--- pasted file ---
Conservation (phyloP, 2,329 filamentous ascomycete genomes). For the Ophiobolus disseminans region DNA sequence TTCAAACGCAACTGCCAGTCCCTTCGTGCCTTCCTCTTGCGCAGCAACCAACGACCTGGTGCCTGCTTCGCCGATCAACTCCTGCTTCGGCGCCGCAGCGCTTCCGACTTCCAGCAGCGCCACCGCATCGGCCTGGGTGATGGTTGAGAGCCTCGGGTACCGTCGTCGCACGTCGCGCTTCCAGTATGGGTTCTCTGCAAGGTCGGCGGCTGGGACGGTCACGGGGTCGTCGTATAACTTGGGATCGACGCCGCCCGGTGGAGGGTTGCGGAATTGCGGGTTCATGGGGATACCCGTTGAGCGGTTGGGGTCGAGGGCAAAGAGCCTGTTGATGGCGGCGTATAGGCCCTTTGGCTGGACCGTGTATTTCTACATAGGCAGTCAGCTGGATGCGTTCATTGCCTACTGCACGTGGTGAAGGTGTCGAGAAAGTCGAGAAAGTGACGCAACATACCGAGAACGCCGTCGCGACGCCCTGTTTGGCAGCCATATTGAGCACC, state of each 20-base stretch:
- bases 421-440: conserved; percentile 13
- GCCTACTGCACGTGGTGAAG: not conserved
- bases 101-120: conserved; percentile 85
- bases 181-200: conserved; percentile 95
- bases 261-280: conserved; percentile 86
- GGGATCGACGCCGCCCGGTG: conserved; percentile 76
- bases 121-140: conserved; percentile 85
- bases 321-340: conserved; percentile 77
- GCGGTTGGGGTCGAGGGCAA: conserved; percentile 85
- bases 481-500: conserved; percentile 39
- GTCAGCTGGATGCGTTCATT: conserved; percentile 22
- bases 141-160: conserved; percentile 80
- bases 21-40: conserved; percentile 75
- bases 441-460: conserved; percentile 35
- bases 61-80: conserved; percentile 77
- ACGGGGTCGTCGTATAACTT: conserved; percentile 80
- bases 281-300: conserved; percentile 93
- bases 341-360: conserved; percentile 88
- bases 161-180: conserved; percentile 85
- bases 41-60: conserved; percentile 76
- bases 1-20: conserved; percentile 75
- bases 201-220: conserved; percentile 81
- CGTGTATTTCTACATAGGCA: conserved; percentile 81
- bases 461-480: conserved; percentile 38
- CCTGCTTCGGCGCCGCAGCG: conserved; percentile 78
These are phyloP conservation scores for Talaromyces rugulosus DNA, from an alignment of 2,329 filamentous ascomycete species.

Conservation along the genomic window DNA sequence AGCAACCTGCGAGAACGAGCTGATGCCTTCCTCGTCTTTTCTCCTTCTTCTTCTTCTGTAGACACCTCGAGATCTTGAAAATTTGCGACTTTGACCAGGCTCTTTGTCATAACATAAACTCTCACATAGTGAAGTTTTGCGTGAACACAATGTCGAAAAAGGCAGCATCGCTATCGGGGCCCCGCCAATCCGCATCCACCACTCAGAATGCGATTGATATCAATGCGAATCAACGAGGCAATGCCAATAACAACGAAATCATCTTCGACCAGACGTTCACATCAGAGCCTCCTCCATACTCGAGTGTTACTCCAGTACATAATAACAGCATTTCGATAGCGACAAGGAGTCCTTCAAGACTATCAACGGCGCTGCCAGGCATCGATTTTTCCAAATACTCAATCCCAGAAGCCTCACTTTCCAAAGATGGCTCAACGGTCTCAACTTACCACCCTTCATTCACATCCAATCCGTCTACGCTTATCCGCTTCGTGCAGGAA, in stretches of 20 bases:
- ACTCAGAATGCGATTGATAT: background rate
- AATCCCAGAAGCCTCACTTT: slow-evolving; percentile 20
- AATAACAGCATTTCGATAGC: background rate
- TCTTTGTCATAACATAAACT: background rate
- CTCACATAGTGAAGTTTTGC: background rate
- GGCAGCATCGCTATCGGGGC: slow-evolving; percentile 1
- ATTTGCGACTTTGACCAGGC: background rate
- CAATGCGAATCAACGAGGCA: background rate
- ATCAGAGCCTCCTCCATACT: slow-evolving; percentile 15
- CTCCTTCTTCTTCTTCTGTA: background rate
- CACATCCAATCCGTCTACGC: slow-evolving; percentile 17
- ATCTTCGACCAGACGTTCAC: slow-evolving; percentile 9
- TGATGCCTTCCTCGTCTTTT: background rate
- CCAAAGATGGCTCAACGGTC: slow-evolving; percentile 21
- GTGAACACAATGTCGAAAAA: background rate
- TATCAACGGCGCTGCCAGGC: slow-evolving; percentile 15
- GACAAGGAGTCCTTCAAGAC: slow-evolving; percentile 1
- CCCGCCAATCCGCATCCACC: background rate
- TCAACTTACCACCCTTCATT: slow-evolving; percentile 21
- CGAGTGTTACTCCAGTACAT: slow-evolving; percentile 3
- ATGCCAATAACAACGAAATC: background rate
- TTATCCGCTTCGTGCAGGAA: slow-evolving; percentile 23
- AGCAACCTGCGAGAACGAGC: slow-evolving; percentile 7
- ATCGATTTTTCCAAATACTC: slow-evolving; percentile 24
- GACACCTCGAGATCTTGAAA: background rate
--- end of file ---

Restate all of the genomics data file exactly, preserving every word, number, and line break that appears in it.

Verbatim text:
Conservation (phyloP, 2,329 filamentous ascomycete genomes). For the Ophiobolus disseminans region DNA sequence TTCAAACGCAACTGCCAGTCCCTTCGTGCCTTCCTCTTGCGCAGCAACCAACGACCTGGTGCCTGCTTCGCCGATCAACTCCTGCTTCGGCGCCGCAGCGCTTCCGACTTCCAGCAGCGCCACCGCATCGGCCTGGGTGATGGTTGAGAGCCTCGGGTACCGTCGTCGCACGTCGCGCTTCCAGTATGGGTTCTCTGCAAGGTCGGCGGCTGGGACGGTCACGGGGTCGTCGTATAACTTGGGATCGACGCCGCCCGGTGGAGGGTTGCGGAATTGCGGGTTCATGGGGATACCCGTTGAGCGGTTGGGGTCGAGGGCAAAGAGCCTGTTGATGGCGGCGTATAGGCCCTTTGGCTGGACCGTGTATTTCTACATAGGCAGTCAGCTGGATGCGTTCATTGCCTACTGCACGTGGTGAAGGTGTCGAGAAAGTCGAGAAAGTGACGCAACATACCGAGAACGCCGTCGCGACGCCCTGTTTGGCAGCCATATTGAGCACC, state of each 20-base stretch:
- bases 421-440: conserved; percentile 13
- GCCTACTGCACGTGGTGAAG: not conserved
- bases 101-120: conserved; percentile 85
- bases 181-200: conserved; percentile 95
- bases 261-280: conserved; percentile 86
- GGGATCGACGCCGCCCGGTG: conserved; percentile 76
- bases 121-140: conserved; percentile 85
- bases 321-340: conserved; percentile 77
- GCGGTTGGGGTCGAGGGCAA: conserved; percentile 85
- bases 481-500: conserved; percentile 39
- GTCAGCTGGATGCGTTCATT: conserved; percentile 22
- bases 141-160: conserved; percentile 80
- bases 21-40: conserved; percentile 75
- bases 441-460: conserved; percentile 35
- bases 61-80: conserved; percentile 77
- ACGGGGTCGTCGTATAACTT: conserved; percentile 80
- bases 281-300: conserved; percentile 93
- bases 341-360: conserved; percentile 88
- bases 161-180: conserved; percentile 85
- bases 41-60: conserved; percentile 76
- bases 1-20: conserved; percentile 75
- bases 201-220: conserved; percentile 81
- CGTGTATTTCTACATAGGCA: conserved; percentile 81
- bases 461-480: conserved; percentile 38
- CCTGCTTCGGCGCCGCAGCG: conserved; percentile 78
These are phyloP conservation scores for Talaromyces rugulosus DNA, from an alignment of 2,329 filamentous ascomycete species.

Conservation along the genomic window DNA sequence AGCAACCTGCGAGAACGAGCTGATGCCTTCCTCGTCTTTTCTCCTTCTTCTTCTTCTGTAGACACCTCGAGATCTTGAAAATTTGCGACTTTGACCAGGCTCTTTGTCATAACATAAACTCTCACATAGTGAAGTTTTGCGTGAACACAATGTCGAAAAAGGCAGCATCGCTATCGGGGCCCCGCCAATCCGCATCCACCACTCAGAATGCGATTGATATCAATGCGAATCAACGAGGCAATGCCAATAACAACGAAATCATCTTCGACCAGACGTTCACATCAGAGCCTCCTCCATACTCGAGTGTTACTCCAGTACATAATAACAGCATTTCGATAGCGACAAGGAGTCCTTCAAGACTATCAACGGCGCTGCCAGGCATCGATTTTTCCAAATACTCAATCCCAGAAGCCTCACTTTCCAAAGATGGCTCAACGGTCTCAACTTACCACCCTTCATTCACATCCAATCCGTCTACGCTTATCCGCTTCGTGCAGGAA, in stretches of 20 bases:
- ACTCAGAATGCGATTGATAT: background rate
- AATCCCAGAAGCCTCACTTT: slow-evolving; percentile 20
- AATAACAGCATTTCGATAGC: background rate
- TCTTTGTCATAACATAAACT: background rate
- CTCACATAGTGAAGTTTTGC: background rate
- GGCAGCATCGCTATCGGGGC: slow-evolving; percentile 1
- ATTTGCGACTTTGACCAGGC: background rate
- CAATGCGAATCAACGAGGCA: background rate
- ATCAGAGCCTCCTCCATACT: slow-evolving; percentile 15
- CTCCTTCTTCTTCTTCTGTA: background rate
- CACATCCAATCCGTCTACGC: slow-evolving; percentile 17
- ATCTTCGACCAGACGTTCAC: slow-evolving; percentile 9
- TGATGCCTTCCTCGTCTTTT: background rate
- CCAAAGATGGCTCAACGGTC: slow-evolving; percentile 21
- GTGAACACAATGTCGAAAAA: background rate
- TATCAACGGCGCTGCCAGGC: slow-evolving; percentile 15
- GACAAGGAGTCCTTCAAGAC: slow-evolving; percentile 1
- CCCGCCAATCCGCATCCACC: background rate
- TCAACTTACCACCCTTCATT: slow-evolving; percentile 21
- CGAGTGTTACTCCAGTACAT: slow-evolving; percentile 3
- ATGCCAATAACAACGAAATC: background rate
- TTATCCGCTTCGTGCAGGAA: slow-evolving; percentile 23
- AGCAACCTGCGAGAACGAGC: slow-evolving; percentile 7
- ATCGATTTTTCCAAATACTC: slow-evolving; percentile 24
- GACACCTCGAGATCTTGAAA: background rate